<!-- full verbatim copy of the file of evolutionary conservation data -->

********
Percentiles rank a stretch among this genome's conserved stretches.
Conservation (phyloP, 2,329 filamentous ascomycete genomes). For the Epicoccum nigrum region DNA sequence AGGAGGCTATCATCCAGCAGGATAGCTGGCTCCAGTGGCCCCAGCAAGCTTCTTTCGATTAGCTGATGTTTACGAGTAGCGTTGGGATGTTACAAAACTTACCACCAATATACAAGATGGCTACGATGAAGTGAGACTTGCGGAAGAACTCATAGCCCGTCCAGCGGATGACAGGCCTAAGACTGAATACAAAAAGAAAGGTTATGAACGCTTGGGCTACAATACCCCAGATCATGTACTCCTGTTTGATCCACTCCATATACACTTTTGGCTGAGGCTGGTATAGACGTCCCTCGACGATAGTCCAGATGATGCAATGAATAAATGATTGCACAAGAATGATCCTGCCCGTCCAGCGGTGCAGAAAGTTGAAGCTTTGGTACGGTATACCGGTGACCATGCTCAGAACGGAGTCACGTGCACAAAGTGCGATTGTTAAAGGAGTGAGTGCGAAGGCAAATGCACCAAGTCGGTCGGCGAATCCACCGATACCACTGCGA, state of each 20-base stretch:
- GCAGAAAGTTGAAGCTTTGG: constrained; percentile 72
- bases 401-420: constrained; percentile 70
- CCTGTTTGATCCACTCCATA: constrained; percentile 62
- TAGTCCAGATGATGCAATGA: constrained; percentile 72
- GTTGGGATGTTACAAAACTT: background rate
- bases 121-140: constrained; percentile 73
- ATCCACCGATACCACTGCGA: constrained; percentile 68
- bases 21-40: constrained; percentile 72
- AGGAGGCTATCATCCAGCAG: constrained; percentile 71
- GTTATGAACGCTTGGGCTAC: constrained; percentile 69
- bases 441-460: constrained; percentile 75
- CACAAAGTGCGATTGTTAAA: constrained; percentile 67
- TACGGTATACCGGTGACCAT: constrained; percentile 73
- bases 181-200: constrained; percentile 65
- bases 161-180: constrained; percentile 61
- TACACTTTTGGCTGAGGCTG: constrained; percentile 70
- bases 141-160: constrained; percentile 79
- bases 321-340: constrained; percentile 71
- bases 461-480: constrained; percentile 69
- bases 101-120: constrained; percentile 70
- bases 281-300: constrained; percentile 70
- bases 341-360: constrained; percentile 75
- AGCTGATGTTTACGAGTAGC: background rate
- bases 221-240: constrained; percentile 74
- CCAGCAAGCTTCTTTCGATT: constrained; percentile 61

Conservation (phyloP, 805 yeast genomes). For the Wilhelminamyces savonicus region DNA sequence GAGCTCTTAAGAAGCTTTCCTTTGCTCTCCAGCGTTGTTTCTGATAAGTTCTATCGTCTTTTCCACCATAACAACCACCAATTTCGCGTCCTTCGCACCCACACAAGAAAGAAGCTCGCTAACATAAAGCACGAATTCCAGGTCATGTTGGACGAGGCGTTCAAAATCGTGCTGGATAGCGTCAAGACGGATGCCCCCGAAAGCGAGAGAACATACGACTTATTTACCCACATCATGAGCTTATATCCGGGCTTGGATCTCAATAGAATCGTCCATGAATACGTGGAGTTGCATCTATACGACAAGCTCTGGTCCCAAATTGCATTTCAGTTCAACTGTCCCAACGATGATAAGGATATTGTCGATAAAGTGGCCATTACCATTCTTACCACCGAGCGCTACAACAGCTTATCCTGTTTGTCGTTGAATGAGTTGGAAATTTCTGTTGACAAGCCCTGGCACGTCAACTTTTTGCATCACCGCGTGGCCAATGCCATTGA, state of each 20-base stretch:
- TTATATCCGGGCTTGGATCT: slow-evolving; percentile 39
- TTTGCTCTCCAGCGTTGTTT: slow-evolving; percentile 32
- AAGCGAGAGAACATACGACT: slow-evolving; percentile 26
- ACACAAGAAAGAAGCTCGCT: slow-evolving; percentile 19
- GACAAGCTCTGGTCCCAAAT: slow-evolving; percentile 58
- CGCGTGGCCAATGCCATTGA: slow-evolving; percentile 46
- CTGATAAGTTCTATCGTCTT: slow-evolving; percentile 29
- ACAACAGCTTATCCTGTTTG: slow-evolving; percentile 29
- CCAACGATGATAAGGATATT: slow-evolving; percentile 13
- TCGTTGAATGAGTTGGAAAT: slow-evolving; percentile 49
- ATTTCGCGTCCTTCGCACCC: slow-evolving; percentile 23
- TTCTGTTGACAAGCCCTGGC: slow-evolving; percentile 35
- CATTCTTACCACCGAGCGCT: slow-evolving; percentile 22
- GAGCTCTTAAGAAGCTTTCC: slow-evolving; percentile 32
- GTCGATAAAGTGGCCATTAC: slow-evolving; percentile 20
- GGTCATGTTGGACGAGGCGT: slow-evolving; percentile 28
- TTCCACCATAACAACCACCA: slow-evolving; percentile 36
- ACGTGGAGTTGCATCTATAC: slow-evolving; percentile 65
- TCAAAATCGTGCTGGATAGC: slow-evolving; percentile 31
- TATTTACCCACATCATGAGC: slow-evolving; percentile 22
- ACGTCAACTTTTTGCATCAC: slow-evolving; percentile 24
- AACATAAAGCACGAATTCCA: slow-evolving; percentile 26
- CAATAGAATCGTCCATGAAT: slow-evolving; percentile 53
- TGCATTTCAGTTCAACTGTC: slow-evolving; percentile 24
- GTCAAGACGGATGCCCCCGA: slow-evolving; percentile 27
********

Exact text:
Percentiles rank a stretch among this genome's conserved stretches.
Conservation (phyloP, 2,329 filamentous ascomycete genomes). For the Epicoccum nigrum region DNA sequence AGGAGGCTATCATCCAGCAGGATAGCTGGCTCCAGTGGCCCCAGCAAGCTTCTTTCGATTAGCTGATGTTTACGAGTAGCGTTGGGATGTTACAAAACTTACCACCAATATACAAGATGGCTACGATGAAGTGAGACTTGCGGAAGAACTCATAGCCCGTCCAGCGGATGACAGGCCTAAGACTGAATACAAAAAGAAAGGTTATGAACGCTTGGGCTACAATACCCCAGATCATGTACTCCTGTTTGATCCACTCCATATACACTTTTGGCTGAGGCTGGTATAGACGTCCCTCGACGATAGTCCAGATGATGCAATGAATAAATGATTGCACAAGAATGATCCTGCCCGTCCAGCGGTGCAGAAAGTTGAAGCTTTGGTACGGTATACCGGTGACCATGCTCAGAACGGAGTCACGTGCACAAAGTGCGATTGTTAAAGGAGTGAGTGCGAAGGCAAATGCACCAAGTCGGTCGGCGAATCCACCGATACCACTGCGA, state of each 20-base stretch:
- GCAGAAAGTTGAAGCTTTGG: constrained; percentile 72
- bases 401-420: constrained; percentile 70
- CCTGTTTGATCCACTCCATA: constrained; percentile 62
- TAGTCCAGATGATGCAATGA: constrained; percentile 72
- GTTGGGATGTTACAAAACTT: background rate
- bases 121-140: constrained; percentile 73
- ATCCACCGATACCACTGCGA: constrained; percentile 68
- bases 21-40: constrained; percentile 72
- AGGAGGCTATCATCCAGCAG: constrained; percentile 71
- GTTATGAACGCTTGGGCTAC: constrained; percentile 69
- bases 441-460: constrained; percentile 75
- CACAAAGTGCGATTGTTAAA: constrained; percentile 67
- TACGGTATACCGGTGACCAT: constrained; percentile 73
- bases 181-200: constrained; percentile 65
- bases 161-180: constrained; percentile 61
- TACACTTTTGGCTGAGGCTG: constrained; percentile 70
- bases 141-160: constrained; percentile 79
- bases 321-340: constrained; percentile 71
- bases 461-480: constrained; percentile 69
- bases 101-120: constrained; percentile 70
- bases 281-300: constrained; percentile 70
- bases 341-360: constrained; percentile 75
- AGCTGATGTTTACGAGTAGC: background rate
- bases 221-240: constrained; percentile 74
- CCAGCAAGCTTCTTTCGATT: constrained; percentile 61

Conservation (phyloP, 805 yeast genomes). For the Wilhelminamyces savonicus region DNA sequence GAGCTCTTAAGAAGCTTTCCTTTGCTCTCCAGCGTTGTTTCTGATAAGTTCTATCGTCTTTTCCACCATAACAACCACCAATTTCGCGTCCTTCGCACCCACACAAGAAAGAAGCTCGCTAACATAAAGCACGAATTCCAGGTCATGTTGGACGAGGCGTTCAAAATCGTGCTGGATAGCGTCAAGACGGATGCCCCCGAAAGCGAGAGAACATACGACTTATTTACCCACATCATGAGCTTATATCCGGGCTTGGATCTCAATAGAATCGTCCATGAATACGTGGAGTTGCATCTATACGACAAGCTCTGGTCCCAAATTGCATTTCAGTTCAACTGTCCCAACGATGATAAGGATATTGTCGATAAAGTGGCCATTACCATTCTTACCACCGAGCGCTACAACAGCTTATCCTGTTTGTCGTTGAATGAGTTGGAAATTTCTGTTGACAAGCCCTGGCACGTCAACTTTTTGCATCACCGCGTGGCCAATGCCATTGA, state of each 20-base stretch:
- TTATATCCGGGCTTGGATCT: slow-evolving; percentile 39
- TTTGCTCTCCAGCGTTGTTT: slow-evolving; percentile 32
- AAGCGAGAGAACATACGACT: slow-evolving; percentile 26
- ACACAAGAAAGAAGCTCGCT: slow-evolving; percentile 19
- GACAAGCTCTGGTCCCAAAT: slow-evolving; percentile 58
- CGCGTGGCCAATGCCATTGA: slow-evolving; percentile 46
- CTGATAAGTTCTATCGTCTT: slow-evolving; percentile 29
- ACAACAGCTTATCCTGTTTG: slow-evolving; percentile 29
- CCAACGATGATAAGGATATT: slow-evolving; percentile 13
- TCGTTGAATGAGTTGGAAAT: slow-evolving; percentile 49
- ATTTCGCGTCCTTCGCACCC: slow-evolving; percentile 23
- TTCTGTTGACAAGCCCTGGC: slow-evolving; percentile 35
- CATTCTTACCACCGAGCGCT: slow-evolving; percentile 22
- GAGCTCTTAAGAAGCTTTCC: slow-evolving; percentile 32
- GTCGATAAAGTGGCCATTAC: slow-evolving; percentile 20
- GGTCATGTTGGACGAGGCGT: slow-evolving; percentile 28
- TTCCACCATAACAACCACCA: slow-evolving; percentile 36
- ACGTGGAGTTGCATCTATAC: slow-evolving; percentile 65
- TCAAAATCGTGCTGGATAGC: slow-evolving; percentile 31
- TATTTACCCACATCATGAGC: slow-evolving; percentile 22
- ACGTCAACTTTTTGCATCAC: slow-evolving; percentile 24
- AACATAAAGCACGAATTCCA: slow-evolving; percentile 26
- CAATAGAATCGTCCATGAAT: slow-evolving; percentile 53
- TGCATTTCAGTTCAACTGTC: slow-evolving; percentile 24
- GTCAAGACGGATGCCCCCGA: slow-evolving; percentile 27